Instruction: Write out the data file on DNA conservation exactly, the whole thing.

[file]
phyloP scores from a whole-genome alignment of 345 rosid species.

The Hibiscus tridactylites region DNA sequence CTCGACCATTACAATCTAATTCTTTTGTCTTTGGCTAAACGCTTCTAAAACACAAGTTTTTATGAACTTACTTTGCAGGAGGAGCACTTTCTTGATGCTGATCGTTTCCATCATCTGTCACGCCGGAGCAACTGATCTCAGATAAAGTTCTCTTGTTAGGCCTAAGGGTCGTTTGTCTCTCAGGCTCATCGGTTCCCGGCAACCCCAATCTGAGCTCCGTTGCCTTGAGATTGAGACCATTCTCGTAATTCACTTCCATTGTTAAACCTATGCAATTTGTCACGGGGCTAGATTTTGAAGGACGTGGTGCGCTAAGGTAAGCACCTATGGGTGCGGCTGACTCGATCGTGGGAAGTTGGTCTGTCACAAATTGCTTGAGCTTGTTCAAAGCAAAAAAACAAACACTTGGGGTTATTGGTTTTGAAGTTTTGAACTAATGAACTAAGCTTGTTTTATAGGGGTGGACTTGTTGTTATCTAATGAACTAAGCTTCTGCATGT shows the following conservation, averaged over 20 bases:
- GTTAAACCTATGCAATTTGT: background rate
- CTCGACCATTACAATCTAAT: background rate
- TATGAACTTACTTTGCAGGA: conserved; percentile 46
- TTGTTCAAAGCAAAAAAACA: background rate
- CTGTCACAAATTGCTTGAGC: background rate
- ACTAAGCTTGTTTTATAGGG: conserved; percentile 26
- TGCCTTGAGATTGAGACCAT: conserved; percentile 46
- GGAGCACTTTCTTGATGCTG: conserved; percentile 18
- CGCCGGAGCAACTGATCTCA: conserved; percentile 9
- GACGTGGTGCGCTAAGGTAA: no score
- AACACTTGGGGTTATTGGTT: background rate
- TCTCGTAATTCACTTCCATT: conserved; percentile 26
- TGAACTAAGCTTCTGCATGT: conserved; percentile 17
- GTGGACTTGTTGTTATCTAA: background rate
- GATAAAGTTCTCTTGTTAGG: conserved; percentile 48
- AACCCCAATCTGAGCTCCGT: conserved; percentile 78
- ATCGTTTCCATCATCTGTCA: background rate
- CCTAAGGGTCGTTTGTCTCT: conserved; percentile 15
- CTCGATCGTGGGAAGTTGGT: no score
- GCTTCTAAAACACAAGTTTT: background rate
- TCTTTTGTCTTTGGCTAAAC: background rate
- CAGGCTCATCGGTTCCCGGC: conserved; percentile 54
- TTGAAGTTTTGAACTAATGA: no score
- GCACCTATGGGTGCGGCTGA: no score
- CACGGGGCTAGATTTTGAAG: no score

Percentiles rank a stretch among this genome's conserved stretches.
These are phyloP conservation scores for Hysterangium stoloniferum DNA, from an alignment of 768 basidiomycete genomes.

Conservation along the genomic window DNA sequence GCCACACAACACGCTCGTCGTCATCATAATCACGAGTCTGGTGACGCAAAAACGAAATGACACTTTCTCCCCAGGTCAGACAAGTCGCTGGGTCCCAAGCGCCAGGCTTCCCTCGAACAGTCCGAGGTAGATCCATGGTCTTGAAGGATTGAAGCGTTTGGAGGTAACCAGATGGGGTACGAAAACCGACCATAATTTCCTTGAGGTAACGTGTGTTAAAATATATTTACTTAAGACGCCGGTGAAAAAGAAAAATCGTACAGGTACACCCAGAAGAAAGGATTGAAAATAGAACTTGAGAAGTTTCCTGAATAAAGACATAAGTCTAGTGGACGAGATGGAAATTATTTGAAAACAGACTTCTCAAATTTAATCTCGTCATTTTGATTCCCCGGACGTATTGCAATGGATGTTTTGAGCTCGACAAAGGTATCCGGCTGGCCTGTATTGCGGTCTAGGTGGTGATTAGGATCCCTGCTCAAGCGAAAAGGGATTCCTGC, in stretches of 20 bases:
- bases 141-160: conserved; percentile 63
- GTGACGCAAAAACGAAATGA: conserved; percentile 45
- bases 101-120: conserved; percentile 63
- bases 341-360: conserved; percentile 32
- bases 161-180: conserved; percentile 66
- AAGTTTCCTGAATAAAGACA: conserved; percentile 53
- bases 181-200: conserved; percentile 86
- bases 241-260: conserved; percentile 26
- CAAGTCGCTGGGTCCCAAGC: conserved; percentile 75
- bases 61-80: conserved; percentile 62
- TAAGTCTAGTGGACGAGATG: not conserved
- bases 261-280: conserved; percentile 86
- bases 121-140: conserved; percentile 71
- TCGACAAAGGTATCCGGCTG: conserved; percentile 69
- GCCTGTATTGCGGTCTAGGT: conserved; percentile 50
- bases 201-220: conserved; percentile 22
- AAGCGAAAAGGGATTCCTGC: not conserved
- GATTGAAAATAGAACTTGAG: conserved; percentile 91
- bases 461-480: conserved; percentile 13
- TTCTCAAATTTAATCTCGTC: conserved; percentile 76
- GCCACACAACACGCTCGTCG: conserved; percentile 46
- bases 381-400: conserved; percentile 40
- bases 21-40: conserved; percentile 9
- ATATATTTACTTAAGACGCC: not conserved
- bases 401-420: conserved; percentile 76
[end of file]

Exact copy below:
phyloP scores from a whole-genome alignment of 345 rosid species.

The Hibiscus tridactylites region DNA sequence CTCGACCATTACAATCTAATTCTTTTGTCTTTGGCTAAACGCTTCTAAAACACAAGTTTTTATGAACTTACTTTGCAGGAGGAGCACTTTCTTGATGCTGATCGTTTCCATCATCTGTCACGCCGGAGCAACTGATCTCAGATAAAGTTCTCTTGTTAGGCCTAAGGGTCGTTTGTCTCTCAGGCTCATCGGTTCCCGGCAACCCCAATCTGAGCTCCGTTGCCTTGAGATTGAGACCATTCTCGTAATTCACTTCCATTGTTAAACCTATGCAATTTGTCACGGGGCTAGATTTTGAAGGACGTGGTGCGCTAAGGTAAGCACCTATGGGTGCGGCTGACTCGATCGTGGGAAGTTGGTCTGTCACAAATTGCTTGAGCTTGTTCAAAGCAAAAAAACAAACACTTGGGGTTATTGGTTTTGAAGTTTTGAACTAATGAACTAAGCTTGTTTTATAGGGGTGGACTTGTTGTTATCTAATGAACTAAGCTTCTGCATGT shows the following conservation, averaged over 20 bases:
- GTTAAACCTATGCAATTTGT: background rate
- CTCGACCATTACAATCTAAT: background rate
- TATGAACTTACTTTGCAGGA: conserved; percentile 46
- TTGTTCAAAGCAAAAAAACA: background rate
- CTGTCACAAATTGCTTGAGC: background rate
- ACTAAGCTTGTTTTATAGGG: conserved; percentile 26
- TGCCTTGAGATTGAGACCAT: conserved; percentile 46
- GGAGCACTTTCTTGATGCTG: conserved; percentile 18
- CGCCGGAGCAACTGATCTCA: conserved; percentile 9
- GACGTGGTGCGCTAAGGTAA: no score
- AACACTTGGGGTTATTGGTT: background rate
- TCTCGTAATTCACTTCCATT: conserved; percentile 26
- TGAACTAAGCTTCTGCATGT: conserved; percentile 17
- GTGGACTTGTTGTTATCTAA: background rate
- GATAAAGTTCTCTTGTTAGG: conserved; percentile 48
- AACCCCAATCTGAGCTCCGT: conserved; percentile 78
- ATCGTTTCCATCATCTGTCA: background rate
- CCTAAGGGTCGTTTGTCTCT: conserved; percentile 15
- CTCGATCGTGGGAAGTTGGT: no score
- GCTTCTAAAACACAAGTTTT: background rate
- TCTTTTGTCTTTGGCTAAAC: background rate
- CAGGCTCATCGGTTCCCGGC: conserved; percentile 54
- TTGAAGTTTTGAACTAATGA: no score
- GCACCTATGGGTGCGGCTGA: no score
- CACGGGGCTAGATTTTGAAG: no score

Percentiles rank a stretch among this genome's conserved stretches.
These are phyloP conservation scores for Hysterangium stoloniferum DNA, from an alignment of 768 basidiomycete genomes.

Conservation along the genomic window DNA sequence GCCACACAACACGCTCGTCGTCATCATAATCACGAGTCTGGTGACGCAAAAACGAAATGACACTTTCTCCCCAGGTCAGACAAGTCGCTGGGTCCCAAGCGCCAGGCTTCCCTCGAACAGTCCGAGGTAGATCCATGGTCTTGAAGGATTGAAGCGTTTGGAGGTAACCAGATGGGGTACGAAAACCGACCATAATTTCCTTGAGGTAACGTGTGTTAAAATATATTTACTTAAGACGCCGGTGAAAAAGAAAAATCGTACAGGTACACCCAGAAGAAAGGATTGAAAATAGAACTTGAGAAGTTTCCTGAATAAAGACATAAGTCTAGTGGACGAGATGGAAATTATTTGAAAACAGACTTCTCAAATTTAATCTCGTCATTTTGATTCCCCGGACGTATTGCAATGGATGTTTTGAGCTCGACAAAGGTATCCGGCTGGCCTGTATTGCGGTCTAGGTGGTGATTAGGATCCCTGCTCAAGCGAAAAGGGATTCCTGC, in stretches of 20 bases:
- bases 141-160: conserved; percentile 63
- GTGACGCAAAAACGAAATGA: conserved; percentile 45
- bases 101-120: conserved; percentile 63
- bases 341-360: conserved; percentile 32
- bases 161-180: conserved; percentile 66
- AAGTTTCCTGAATAAAGACA: conserved; percentile 53
- bases 181-200: conserved; percentile 86
- bases 241-260: conserved; percentile 26
- CAAGTCGCTGGGTCCCAAGC: conserved; percentile 75
- bases 61-80: conserved; percentile 62
- TAAGTCTAGTGGACGAGATG: not conserved
- bases 261-280: conserved; percentile 86
- bases 121-140: conserved; percentile 71
- TCGACAAAGGTATCCGGCTG: conserved; percentile 69
- GCCTGTATTGCGGTCTAGGT: conserved; percentile 50
- bases 201-220: conserved; percentile 22
- AAGCGAAAAGGGATTCCTGC: not conserved
- GATTGAAAATAGAACTTGAG: conserved; percentile 91
- bases 461-480: conserved; percentile 13
- TTCTCAAATTTAATCTCGTC: conserved; percentile 76
- GCCACACAACACGCTCGTCG: conserved; percentile 46
- bases 381-400: conserved; percentile 40
- bases 21-40: conserved; percentile 9
- ATATATTTACTTAAGACGCC: not conserved
- bases 401-420: conserved; percentile 76